I considered going back over the gaps using a regular brush, but I was tired and decided I could live with it.

So this is your forewarning: don't forget to consider the edges when sealing.

water ponding

This is what makes the whole thing worthwhile! Water doesn't soak in, it sits on top until you either sweep it through the gaps or leave it to evaporate.

Funny how water on it makes the color different.

By the way, the stain sealant takes 24 hours to dry before you can put furniture on it.

part 2 clean and wet

It was another week before I could get to the second half.

We moved the furniture and other bits out from under the shed roof onto the already sealed half. Happily, it did not rain while everything was exposed.

Here you see the second half pressure washed by the patio doors. It turned out to be a warm day and this area is more protected so sealant from the last time wasn't completely gone on portions closer to the house.

I thought it would be easier to clean this area, but I was wrong.

Took me the same amount of time to clean as the first half: three (3) hours.

part 2 clean and wet

I worked from the house outward to the previous area (which is why there are drier patches close to the house).

The shadow of the roof makes it impossible to see here, but those boards are still dark from the previous stain.

You can see the actual "orangey" color of the stained/sealed area in this image that is brightly sunlit.

A few days later the area was dry enough to apply the sealant.

The hubby was kind enough to tape the edge of the house for me. (I have a hard time working on my knees and bending over for long periods of time.)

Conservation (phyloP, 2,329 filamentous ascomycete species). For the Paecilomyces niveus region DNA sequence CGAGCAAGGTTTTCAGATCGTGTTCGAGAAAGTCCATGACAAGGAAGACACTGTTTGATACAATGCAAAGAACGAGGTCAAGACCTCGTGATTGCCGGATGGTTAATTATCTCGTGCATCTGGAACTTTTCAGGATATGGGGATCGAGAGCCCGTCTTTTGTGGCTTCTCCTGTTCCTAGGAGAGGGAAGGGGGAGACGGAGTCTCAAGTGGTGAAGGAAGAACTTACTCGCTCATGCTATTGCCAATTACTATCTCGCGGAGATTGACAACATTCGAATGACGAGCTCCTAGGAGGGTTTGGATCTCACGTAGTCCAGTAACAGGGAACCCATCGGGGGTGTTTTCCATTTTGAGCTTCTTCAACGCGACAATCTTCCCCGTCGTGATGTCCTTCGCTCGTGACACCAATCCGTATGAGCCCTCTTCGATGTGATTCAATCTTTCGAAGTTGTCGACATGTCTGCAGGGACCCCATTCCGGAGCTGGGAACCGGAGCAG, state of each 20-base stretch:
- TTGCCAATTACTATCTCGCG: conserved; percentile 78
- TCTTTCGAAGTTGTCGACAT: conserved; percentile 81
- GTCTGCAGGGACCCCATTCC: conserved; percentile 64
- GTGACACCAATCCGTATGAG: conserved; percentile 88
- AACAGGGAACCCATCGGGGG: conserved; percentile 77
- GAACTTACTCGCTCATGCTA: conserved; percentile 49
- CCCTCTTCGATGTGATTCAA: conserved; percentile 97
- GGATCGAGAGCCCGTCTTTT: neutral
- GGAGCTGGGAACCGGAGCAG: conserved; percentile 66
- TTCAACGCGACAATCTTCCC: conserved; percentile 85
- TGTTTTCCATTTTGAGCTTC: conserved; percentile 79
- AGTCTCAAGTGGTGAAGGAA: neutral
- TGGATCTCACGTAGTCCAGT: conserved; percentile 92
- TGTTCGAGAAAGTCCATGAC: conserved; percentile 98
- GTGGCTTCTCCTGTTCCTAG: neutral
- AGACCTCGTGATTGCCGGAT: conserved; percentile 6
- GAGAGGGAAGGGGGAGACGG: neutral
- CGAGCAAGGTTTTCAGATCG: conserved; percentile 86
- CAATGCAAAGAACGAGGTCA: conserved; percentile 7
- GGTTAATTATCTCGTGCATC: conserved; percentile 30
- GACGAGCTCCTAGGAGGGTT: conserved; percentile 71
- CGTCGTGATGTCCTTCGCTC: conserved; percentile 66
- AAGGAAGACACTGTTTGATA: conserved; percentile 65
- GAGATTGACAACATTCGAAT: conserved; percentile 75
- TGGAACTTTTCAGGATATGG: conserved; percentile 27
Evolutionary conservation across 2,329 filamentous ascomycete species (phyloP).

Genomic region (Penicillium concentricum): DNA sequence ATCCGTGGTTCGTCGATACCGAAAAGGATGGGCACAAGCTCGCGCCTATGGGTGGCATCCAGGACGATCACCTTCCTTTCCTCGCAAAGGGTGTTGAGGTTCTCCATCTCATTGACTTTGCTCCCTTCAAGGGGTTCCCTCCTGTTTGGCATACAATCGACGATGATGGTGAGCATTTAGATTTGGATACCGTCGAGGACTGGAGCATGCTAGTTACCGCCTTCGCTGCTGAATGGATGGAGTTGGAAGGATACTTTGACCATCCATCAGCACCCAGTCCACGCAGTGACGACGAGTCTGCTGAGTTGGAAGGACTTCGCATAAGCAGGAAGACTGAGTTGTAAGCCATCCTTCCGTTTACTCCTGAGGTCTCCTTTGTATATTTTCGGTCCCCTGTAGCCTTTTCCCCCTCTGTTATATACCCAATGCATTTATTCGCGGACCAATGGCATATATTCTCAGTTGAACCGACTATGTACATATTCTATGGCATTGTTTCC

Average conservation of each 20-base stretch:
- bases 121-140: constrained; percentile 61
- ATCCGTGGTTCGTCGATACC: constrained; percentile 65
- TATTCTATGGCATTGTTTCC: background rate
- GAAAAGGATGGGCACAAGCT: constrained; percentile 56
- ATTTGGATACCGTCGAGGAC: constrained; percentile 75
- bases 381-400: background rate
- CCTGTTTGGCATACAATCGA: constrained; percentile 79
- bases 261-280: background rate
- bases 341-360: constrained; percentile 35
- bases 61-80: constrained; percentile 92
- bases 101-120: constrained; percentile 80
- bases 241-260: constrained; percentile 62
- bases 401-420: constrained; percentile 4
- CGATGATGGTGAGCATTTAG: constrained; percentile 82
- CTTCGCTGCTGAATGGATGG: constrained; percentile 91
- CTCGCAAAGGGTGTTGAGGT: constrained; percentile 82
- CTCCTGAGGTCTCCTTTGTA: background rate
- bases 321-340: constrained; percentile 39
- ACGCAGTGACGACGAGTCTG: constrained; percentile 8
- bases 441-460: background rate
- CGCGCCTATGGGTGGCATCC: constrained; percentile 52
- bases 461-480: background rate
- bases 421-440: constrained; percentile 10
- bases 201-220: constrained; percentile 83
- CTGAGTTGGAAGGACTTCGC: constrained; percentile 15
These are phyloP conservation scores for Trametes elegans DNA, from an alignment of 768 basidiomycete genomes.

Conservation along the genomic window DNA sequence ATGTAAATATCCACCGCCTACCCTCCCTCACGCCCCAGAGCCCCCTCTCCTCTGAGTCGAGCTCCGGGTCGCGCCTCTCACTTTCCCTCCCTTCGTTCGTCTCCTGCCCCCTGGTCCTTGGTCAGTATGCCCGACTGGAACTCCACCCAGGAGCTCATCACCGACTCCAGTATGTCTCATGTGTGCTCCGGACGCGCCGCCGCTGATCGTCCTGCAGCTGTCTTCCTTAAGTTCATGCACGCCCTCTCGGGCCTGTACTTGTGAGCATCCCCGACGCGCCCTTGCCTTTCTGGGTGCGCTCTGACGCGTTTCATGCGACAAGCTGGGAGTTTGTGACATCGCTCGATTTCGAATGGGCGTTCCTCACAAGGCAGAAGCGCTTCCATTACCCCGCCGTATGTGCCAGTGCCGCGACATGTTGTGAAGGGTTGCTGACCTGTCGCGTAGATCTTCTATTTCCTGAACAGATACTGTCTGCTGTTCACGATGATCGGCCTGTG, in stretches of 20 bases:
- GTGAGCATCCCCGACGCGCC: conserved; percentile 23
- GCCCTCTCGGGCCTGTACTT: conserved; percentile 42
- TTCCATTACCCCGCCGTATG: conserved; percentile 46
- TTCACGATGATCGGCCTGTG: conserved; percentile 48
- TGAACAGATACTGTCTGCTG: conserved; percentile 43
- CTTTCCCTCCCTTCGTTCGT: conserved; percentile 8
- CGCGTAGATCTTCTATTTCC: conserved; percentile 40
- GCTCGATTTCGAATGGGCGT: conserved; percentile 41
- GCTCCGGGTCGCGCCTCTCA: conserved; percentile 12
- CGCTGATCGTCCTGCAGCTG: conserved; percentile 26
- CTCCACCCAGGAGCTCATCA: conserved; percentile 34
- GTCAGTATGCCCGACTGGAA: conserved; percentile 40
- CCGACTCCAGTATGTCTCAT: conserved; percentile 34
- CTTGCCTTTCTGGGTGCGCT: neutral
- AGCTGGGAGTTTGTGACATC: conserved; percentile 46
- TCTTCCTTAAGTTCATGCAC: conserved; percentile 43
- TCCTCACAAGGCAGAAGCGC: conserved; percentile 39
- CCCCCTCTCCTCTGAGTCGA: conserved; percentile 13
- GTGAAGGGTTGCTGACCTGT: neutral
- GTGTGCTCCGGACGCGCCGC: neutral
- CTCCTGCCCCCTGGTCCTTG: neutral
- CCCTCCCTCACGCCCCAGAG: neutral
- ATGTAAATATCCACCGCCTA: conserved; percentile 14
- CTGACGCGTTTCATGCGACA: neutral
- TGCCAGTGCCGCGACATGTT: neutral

Another cloudy day for taking pictures.

A different angle of the finished second half.

I'm not sure if you can see that the three (3) boards closest to the house are darker from the window to the patio doors.

The old sealant was in pretty good shape there and the new stain added to the old color. The wood DID need sealing and the new sealant didn't just sit on top of the old stuff.

This area didn't take quite as much sealant as the first half, which I suppose makes sense since it has been a bit less exposed and weather beaten.

Just another image to show you what a difference sunlight makes compared to overcast when it comes to describing the color of something.

You also can see all the stuff waiting for the sealant to dry enough that we can move it back into place (24 hours).

Here is the finished product with everything put back in place.

We added a different outdoor runner by the door since the darker deck made it difficult to see the black cat at the door, LOL.

The sky was overcast but very bright and so you can see the color of the deck in these two (2) images.

I'm really happy that we had the trim painted that dark brown; it shows the stain color off well. I'm now thinking of it as "coppery" instead of "orangey", LOL.

Below is an image of what the porch looked like after it was stained in 2013.

sealed in 2013

The color of that stain was a bit browner than the new stain.

We didn't stain the stairs because they were brand new, treated wood.

And yes, it has been eight (8) years - time flies when you are busy on a farm.